NPR Music

Ever since he released his 2009 solo debut Pink Strat, I've always thought of Afie Jurvanen, better known as Bahamas, as a captain of cool breeze sound — easy, inviting and a little sideways. But this time around, Bahamas recruited the rhythm section featured on the album Black Messiah by D'Angelo and the results on his latest album, Earthtones, rest firmly in a funky pocket of groove.

What if your goal was to just write some good songs? What if you and your longtime friend did that and then went back to your day jobs at a law firm and in the music industry? Then what if everything changed? Your song gets 10 millions plays on Spotify, you are spotlighted by NPR Music, you perform live on Conan and you sign a major label deal — and all before your debut album's release!

Blind Pilot On Mountain Stage

Feb 22, 2018

Singer and guitarist Israel Nebeker and drummer Ryan Dubrowski began making music together in Portland, Ore. almost a decade ago. Since then, they've grown their band, Blind Pilot, by adding four additional talents to fill out their folk-pop melodies. Since 2008, the band has released three records and made several high-profile television appearances, as well as taken the stage at various large-scale music festivals throughout the country.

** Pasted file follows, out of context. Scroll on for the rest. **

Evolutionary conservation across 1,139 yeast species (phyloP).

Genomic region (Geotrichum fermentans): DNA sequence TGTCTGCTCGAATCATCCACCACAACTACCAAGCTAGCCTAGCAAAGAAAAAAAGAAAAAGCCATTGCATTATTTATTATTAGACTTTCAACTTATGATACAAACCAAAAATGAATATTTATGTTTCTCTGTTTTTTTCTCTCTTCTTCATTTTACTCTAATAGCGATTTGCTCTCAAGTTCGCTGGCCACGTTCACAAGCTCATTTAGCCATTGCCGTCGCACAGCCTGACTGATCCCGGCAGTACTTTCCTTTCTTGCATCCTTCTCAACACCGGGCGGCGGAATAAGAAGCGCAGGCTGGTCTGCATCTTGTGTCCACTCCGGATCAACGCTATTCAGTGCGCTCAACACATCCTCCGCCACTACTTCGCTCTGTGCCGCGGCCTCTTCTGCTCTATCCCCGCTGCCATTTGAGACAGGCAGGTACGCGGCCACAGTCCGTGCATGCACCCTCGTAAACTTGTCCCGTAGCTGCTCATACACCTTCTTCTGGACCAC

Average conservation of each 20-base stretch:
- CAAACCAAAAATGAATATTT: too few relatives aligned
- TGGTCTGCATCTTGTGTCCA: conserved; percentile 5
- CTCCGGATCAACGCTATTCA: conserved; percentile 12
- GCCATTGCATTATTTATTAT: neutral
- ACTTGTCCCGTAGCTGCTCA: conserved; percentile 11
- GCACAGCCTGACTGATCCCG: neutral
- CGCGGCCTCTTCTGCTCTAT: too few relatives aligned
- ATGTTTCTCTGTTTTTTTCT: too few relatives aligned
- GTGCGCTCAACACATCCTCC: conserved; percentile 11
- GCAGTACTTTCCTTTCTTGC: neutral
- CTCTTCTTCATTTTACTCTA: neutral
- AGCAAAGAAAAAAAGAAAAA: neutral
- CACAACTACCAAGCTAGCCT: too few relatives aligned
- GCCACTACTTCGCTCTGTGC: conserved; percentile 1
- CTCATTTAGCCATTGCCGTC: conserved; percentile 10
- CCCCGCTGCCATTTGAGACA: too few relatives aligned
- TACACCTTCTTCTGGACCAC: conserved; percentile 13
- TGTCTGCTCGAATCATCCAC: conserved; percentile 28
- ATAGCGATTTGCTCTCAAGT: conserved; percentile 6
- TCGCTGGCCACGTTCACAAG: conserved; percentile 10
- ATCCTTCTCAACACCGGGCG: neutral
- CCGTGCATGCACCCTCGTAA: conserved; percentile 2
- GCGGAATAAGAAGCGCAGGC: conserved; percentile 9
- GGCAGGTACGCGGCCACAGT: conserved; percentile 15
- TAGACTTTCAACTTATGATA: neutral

When Joan Baez was inducted into the Rock and Roll Hall of Fame in 2017, she jettisoned much of the inside-baseball career reflection usually seen in acceptance speeches. Instead, Baez connected the dots between the folk scene from which she emerged, her life-long dedication to the nonviolence movement and political activism, and how vital it is to repair today's divisive society.

"49 Hairflips," one of the breakup songs on Jonathan Wilson's arrestingly ambitious third solo album, is set late at night, in the reflecting hour. The tune is a waltz with a "Mr. Bojangles" gait, and Wilson darkens it by singing listlessly, with almost chemical detachment. Near the end, just after the Hollywood strings clear out, he makes a declaration: "I'm not leaving these walls without the prettiest song I can find."

The music of Soccer Mommy — aka 20-year-old Nashville songwriter Sophie Allison — often focuses on uneasy desire, sometimes peered at in retrospect and always with a kind of world-weary wisdom. "I want to be the one you miss when you're alone / I want to be the one you're kissing when you're stoned ... I'm clawing at your skin / trying to see your bones," Allison sings on the dreamy "Skin" from her new album, Clean.

Recent headlines out of Australia make burgeoning rock trio Camp Cope look like die-hard activists. At the end of 2017, bassist Kelly-Dawn Hellmrich wrote an essay on music industry discrimination for Australian publication The Music.

The Thistle & Shamrock: Clear Sounds

Feb 21, 2018

This week, Fiona Ritchie presents some great solo performances from both sides of the Atlantic. This includes the pure, clear acoustic sounds of Jean Redpath, Julee Glaub, and Maura O'Connell.